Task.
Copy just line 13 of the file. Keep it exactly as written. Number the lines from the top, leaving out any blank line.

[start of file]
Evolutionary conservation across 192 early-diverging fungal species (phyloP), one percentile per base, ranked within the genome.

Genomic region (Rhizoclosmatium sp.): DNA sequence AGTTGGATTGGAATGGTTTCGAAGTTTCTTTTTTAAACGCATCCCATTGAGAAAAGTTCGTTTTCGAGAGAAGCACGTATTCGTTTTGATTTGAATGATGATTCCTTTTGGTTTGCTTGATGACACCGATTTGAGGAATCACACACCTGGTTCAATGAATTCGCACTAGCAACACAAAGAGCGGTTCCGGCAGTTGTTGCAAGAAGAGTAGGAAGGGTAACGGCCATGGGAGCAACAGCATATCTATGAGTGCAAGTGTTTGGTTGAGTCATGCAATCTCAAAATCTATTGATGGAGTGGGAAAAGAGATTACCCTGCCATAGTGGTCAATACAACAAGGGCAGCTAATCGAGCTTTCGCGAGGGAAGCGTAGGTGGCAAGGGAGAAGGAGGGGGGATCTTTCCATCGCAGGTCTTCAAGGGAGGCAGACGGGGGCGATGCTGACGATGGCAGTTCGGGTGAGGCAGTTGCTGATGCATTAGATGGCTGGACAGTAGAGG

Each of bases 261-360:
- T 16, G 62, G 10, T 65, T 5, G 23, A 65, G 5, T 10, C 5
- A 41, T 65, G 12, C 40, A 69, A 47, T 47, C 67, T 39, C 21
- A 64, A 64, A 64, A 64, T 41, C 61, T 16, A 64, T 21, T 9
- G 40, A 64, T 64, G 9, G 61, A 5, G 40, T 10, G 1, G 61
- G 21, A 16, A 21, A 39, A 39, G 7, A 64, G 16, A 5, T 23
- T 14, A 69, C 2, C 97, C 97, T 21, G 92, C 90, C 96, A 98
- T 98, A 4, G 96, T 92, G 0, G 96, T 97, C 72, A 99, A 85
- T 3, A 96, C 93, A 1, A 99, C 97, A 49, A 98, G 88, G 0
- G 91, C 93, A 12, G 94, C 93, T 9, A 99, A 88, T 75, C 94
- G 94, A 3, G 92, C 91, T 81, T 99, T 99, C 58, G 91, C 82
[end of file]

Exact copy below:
- G 94, A 3, G 92, C 91, T 81, T 99, T 99, C 58, G 91, C 82